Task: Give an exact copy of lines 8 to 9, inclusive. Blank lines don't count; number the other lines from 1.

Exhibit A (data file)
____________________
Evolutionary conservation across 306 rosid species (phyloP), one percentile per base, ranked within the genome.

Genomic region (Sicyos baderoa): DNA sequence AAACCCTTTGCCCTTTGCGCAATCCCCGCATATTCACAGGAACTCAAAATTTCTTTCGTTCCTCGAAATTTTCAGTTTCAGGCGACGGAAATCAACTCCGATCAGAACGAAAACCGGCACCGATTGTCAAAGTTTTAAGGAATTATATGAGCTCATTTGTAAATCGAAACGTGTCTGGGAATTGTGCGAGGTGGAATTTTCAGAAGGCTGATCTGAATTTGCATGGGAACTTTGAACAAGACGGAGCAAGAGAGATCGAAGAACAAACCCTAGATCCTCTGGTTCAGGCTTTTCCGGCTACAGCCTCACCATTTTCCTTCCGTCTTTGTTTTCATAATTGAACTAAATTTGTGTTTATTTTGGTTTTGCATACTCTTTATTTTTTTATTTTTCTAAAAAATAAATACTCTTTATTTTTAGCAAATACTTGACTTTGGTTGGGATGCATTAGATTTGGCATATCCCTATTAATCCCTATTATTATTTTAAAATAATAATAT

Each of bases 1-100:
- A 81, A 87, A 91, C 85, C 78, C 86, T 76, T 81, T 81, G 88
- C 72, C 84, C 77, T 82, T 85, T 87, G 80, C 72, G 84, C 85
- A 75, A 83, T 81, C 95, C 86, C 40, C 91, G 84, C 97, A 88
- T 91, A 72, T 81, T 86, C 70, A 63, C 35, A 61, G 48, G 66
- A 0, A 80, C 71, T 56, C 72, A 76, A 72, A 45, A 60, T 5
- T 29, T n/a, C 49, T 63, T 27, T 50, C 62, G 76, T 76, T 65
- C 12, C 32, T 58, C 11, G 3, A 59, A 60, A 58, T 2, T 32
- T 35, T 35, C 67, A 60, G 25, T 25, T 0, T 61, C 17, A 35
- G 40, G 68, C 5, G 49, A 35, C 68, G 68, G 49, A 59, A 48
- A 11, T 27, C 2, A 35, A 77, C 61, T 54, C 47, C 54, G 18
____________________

- A 0, A 80, C 71, T 56, C 72, A 76, A 72, A 45, A 60, T 5
- T 29, T n/a, C 49, T 63, T 27, T 50, C 62, G 76, T 76, T 65